In hb-subset serialization is the process of writing the subsetted font tables out to actual bytes in the final format. All serialization works through an object called the serialize context (hb_serialize_context_t).

Internally the serialize context holds a fixed size memory buffer. For simple tables the final bytes are written into the buffer sequentially to produce the final serialized bytes.

Simple Tables

Simple tables are tables that do not use offset graphs.

To write a struct into the serialization context, first you call an allocation method on the context which requests a writable array of bytes of a fixed size. If the requested array will not exceed the bounds of the fixed buffer the serializer will return a pointer to the next unwritten portion of the buffer. Then the struct is cast onto the returned pointer and values are written to the structs fields.

Internally the serialization context ends up looking like:

| Obj 1 | Obj 2 | ... | Obj N | Unused Space |

Here Obj N, is the object currently being written.

Complex Tables

Complex tables are made up of graphs of objects, where offset's are used to form the edges of the graphs. Each object is a continuous slice of bytes that contains zero or more offsets pointing to more objects.

In this case the serialization buffer has a different layout:

|- in progress objects -|              |--- packed objects --|
|  Obj n+2  |  Obj n+1  | Unused Space | Obj n | ... | Obj 0 |
|----------------------->              <---------------------|

The buffer holds two stacks:

  1. In progress objects are held in a stack starting from the start of buffer that grows towards the end of the buffer.

  2. Packed objects are held in a stack that starts at the end of the buffer and grows towards the start of the buffer.

Once the object on the top of the in progress stack is finished being written its bytes are popped from the in progress stack and copied to the top of the packed objects stack. In the example above, finalizing Obj n+1 would result in the following state:

| Obj n+2 | Unused Space | Obj n+1 | Obj n | ... | Obj 0 |

Each packed object is associated with an ID, it's zero based position in the packed objects stack. In this example Obj 0, would have an ID of 0.

During serialization offsets that link from one object to another are stored using object ids. The serialize context maintains a list of links between objects. Each link records the parent object id, the child object id, the position of the offset field within the parent object, and the width of the offset.

Links are always added to the current in progress object and you can only link too objects that have been packed and thus have an ID.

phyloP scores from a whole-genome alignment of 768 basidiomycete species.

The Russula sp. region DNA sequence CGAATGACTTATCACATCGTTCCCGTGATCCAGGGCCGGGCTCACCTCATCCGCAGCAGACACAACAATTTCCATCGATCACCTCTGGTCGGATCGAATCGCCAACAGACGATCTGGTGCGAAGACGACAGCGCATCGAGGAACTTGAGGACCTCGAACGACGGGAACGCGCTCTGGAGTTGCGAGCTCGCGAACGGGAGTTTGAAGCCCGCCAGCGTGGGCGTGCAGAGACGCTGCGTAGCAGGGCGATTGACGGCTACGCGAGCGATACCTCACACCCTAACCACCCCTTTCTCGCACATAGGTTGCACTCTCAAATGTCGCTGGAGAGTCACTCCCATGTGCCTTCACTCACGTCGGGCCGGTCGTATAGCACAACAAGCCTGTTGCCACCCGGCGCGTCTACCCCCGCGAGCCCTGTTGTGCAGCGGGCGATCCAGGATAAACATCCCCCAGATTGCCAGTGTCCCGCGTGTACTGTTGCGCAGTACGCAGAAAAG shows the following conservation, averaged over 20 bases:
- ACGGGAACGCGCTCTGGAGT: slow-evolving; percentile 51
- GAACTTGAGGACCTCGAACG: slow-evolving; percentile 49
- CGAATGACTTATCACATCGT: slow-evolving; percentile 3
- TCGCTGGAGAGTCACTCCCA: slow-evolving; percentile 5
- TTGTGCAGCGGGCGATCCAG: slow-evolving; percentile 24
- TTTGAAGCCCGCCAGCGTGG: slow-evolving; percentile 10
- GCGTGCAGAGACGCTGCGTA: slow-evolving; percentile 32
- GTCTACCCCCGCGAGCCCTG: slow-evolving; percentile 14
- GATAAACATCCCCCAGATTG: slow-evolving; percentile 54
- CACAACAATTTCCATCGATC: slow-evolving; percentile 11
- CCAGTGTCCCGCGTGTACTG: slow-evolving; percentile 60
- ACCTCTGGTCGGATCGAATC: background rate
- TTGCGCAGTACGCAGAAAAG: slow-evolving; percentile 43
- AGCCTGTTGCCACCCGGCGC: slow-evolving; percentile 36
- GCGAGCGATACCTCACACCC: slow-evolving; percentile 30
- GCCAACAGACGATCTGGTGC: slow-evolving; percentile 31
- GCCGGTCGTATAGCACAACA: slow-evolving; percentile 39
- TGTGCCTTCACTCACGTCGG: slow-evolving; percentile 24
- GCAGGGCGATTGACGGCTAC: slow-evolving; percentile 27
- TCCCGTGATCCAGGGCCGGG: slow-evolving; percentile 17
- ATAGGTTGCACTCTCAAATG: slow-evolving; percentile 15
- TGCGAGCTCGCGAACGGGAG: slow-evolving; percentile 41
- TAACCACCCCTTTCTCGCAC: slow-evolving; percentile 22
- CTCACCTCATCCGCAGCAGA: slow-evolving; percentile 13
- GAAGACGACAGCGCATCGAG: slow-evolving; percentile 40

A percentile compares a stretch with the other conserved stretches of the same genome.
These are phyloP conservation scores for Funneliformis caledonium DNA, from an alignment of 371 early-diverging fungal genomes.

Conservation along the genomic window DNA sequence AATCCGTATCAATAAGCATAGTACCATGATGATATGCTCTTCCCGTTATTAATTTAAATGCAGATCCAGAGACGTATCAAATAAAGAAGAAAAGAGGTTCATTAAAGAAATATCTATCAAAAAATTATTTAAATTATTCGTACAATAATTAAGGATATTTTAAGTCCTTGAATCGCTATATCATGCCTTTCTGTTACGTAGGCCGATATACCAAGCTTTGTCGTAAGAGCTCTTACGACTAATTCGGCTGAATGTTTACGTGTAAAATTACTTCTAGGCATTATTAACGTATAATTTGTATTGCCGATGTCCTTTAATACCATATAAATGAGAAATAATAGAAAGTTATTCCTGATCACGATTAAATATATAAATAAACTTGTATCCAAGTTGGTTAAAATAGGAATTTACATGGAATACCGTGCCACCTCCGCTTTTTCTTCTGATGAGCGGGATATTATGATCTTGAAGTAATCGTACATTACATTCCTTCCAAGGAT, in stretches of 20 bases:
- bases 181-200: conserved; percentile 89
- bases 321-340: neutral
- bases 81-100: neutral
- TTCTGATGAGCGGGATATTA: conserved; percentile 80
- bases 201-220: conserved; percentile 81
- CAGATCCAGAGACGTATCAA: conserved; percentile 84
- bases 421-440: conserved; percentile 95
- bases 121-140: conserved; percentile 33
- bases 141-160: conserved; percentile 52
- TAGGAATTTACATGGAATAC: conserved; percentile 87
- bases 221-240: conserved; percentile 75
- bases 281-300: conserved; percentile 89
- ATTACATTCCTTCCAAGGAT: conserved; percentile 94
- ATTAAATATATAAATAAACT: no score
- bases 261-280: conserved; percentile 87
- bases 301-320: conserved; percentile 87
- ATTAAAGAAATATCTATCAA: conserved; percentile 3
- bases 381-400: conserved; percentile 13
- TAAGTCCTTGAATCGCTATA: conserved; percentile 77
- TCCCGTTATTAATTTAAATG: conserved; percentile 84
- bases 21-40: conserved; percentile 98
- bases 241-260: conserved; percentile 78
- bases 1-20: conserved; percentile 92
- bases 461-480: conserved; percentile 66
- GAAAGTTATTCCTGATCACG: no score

Object De-duplication

An important optimization in packing offset graphs is de-duplicating equivalent objects. If you have two or more parent objects that point to child objects that are equivalent then you only need to encode the child once and can have the parents point to the same child. This can significantly reduce the final size of a serialized graph.

During packing of an inprogress object the serialization context checks if any existing packed objects are equivalent to the object being packed. Here equivalence means the object has the exact same bytes and all of it's links are equivalent. If an equivalent object is found the in progress object is discarded and not copied to the packed object stack. The object id of the equivalent object is instead returned. Thus parent objects will then link to the existing equivalent object.

To find equivalent objects the serialization context maintains a hashmap from object to the canonical object id.

Link Resolution

Once all objects have been packed the next step is to assign actual values to all of the offset fields. Prior to this point all links in the graph have been recorded using object id's. For each link the resolver computes the offset between the parent and child and writes the offset into the serialization buffer at the appropriate location.

Offset Overflow Resolution

If during link resolution the resolver finds that an offsets value would exceed what can be encoded in that offset field link resolution is aborted and the offset overflow resolver is invoked. That process is documented here.

Example of Complex Serialization

If we wanted to serialize the following graph:

 \   /

Serializer would be called like this:

hb_serialize_context_t ctx;

struct root {
  char name;
  Offset16To<child> child_1;
  Offset16To<child> child_2;

struct child {
  char name;
  Offset16To<char> leaf;

// Object A.
root* a = ctx->start_embed<root> ();
ctx->extend_min (a);
a->name = 'a';

// Object B.
child* b = ctx->start_embed<child> ();
ctx->extend_min (b);
b->name = 'b';

// Object D.
*ctx->allocate_size<char> (1) = 'd';
unsigned d_id = ctx->pop_pack ();

ctx->add_link (b->leaf, d_id);
unsigned b_id = ctx->pop_pack ();

// Object C
child* c = ctx->start_embed<child> ();
ctx->extend_min (c);
c->name = 'c';

// Object D.
*ctx->allocate_size<char> (1) = 'd';
d_id = ctx->pop_pack (); // Serializer will automatically de-dup this with the previous 'd'

ctx->add_link (c->leaf, d_id);
unsigned c_id = ctx->pop_pack ();

// Object A's links:
ctx->add_link (a->child_1, b_id);
ctx->add_link (a->child_2, c_id);
ctx->pop_pack ();

ctx->end_serialize ();